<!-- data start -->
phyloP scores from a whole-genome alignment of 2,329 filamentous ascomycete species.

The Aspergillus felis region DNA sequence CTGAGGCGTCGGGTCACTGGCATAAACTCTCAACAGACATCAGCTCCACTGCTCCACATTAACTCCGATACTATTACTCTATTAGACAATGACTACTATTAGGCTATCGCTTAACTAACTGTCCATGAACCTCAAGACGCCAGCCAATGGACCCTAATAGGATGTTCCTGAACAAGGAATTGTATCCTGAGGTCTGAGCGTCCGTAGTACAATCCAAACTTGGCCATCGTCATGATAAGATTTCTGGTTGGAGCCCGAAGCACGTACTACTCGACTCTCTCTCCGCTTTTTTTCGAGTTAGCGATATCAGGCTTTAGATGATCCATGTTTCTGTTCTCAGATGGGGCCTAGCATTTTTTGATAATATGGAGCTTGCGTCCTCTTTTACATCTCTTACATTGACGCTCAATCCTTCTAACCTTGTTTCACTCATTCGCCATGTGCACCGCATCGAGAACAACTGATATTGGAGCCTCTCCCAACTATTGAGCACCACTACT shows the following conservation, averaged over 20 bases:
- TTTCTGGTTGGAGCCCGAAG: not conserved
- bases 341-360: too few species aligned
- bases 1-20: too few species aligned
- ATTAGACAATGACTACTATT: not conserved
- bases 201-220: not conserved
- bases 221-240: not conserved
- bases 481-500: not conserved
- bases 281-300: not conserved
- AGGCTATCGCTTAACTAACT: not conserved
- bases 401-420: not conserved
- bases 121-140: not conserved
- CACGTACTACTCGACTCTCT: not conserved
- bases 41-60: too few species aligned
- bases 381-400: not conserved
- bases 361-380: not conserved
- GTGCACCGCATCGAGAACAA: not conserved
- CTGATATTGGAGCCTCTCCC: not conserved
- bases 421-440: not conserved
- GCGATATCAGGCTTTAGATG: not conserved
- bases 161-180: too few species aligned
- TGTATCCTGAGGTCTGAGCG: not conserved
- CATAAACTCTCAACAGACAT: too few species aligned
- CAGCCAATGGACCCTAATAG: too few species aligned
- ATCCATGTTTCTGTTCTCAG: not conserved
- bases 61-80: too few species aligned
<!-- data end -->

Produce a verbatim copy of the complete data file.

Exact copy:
phyloP scores from a whole-genome alignment of 2,329 filamentous ascomycete species.

The Aspergillus felis region DNA sequence CTGAGGCGTCGGGTCACTGGCATAAACTCTCAACAGACATCAGCTCCACTGCTCCACATTAACTCCGATACTATTACTCTATTAGACAATGACTACTATTAGGCTATCGCTTAACTAACTGTCCATGAACCTCAAGACGCCAGCCAATGGACCCTAATAGGATGTTCCTGAACAAGGAATTGTATCCTGAGGTCTGAGCGTCCGTAGTACAATCCAAACTTGGCCATCGTCATGATAAGATTTCTGGTTGGAGCCCGAAGCACGTACTACTCGACTCTCTCTCCGCTTTTTTTCGAGTTAGCGATATCAGGCTTTAGATGATCCATGTTTCTGTTCTCAGATGGGGCCTAGCATTTTTTGATAATATGGAGCTTGCGTCCTCTTTTACATCTCTTACATTGACGCTCAATCCTTCTAACCTTGTTTCACTCATTCGCCATGTGCACCGCATCGAGAACAACTGATATTGGAGCCTCTCCCAACTATTGAGCACCACTACT shows the following conservation, averaged over 20 bases:
- TTTCTGGTTGGAGCCCGAAG: not conserved
- bases 341-360: too few species aligned
- bases 1-20: too few species aligned
- ATTAGACAATGACTACTATT: not conserved
- bases 201-220: not conserved
- bases 221-240: not conserved
- bases 481-500: not conserved
- bases 281-300: not conserved
- AGGCTATCGCTTAACTAACT: not conserved
- bases 401-420: not conserved
- bases 121-140: not conserved
- CACGTACTACTCGACTCTCT: not conserved
- bases 41-60: too few species aligned
- bases 381-400: not conserved
- bases 361-380: not conserved
- GTGCACCGCATCGAGAACAA: not conserved
- CTGATATTGGAGCCTCTCCC: not conserved
- bases 421-440: not conserved
- GCGATATCAGGCTTTAGATG: not conserved
- bases 161-180: too few species aligned
- TGTATCCTGAGGTCTGAGCG: not conserved
- CATAAACTCTCAACAGACAT: too few species aligned
- CAGCCAATGGACCCTAATAG: too few species aligned
- ATCCATGTTTCTGTTCTCAG: not conserved
- bases 61-80: too few species aligned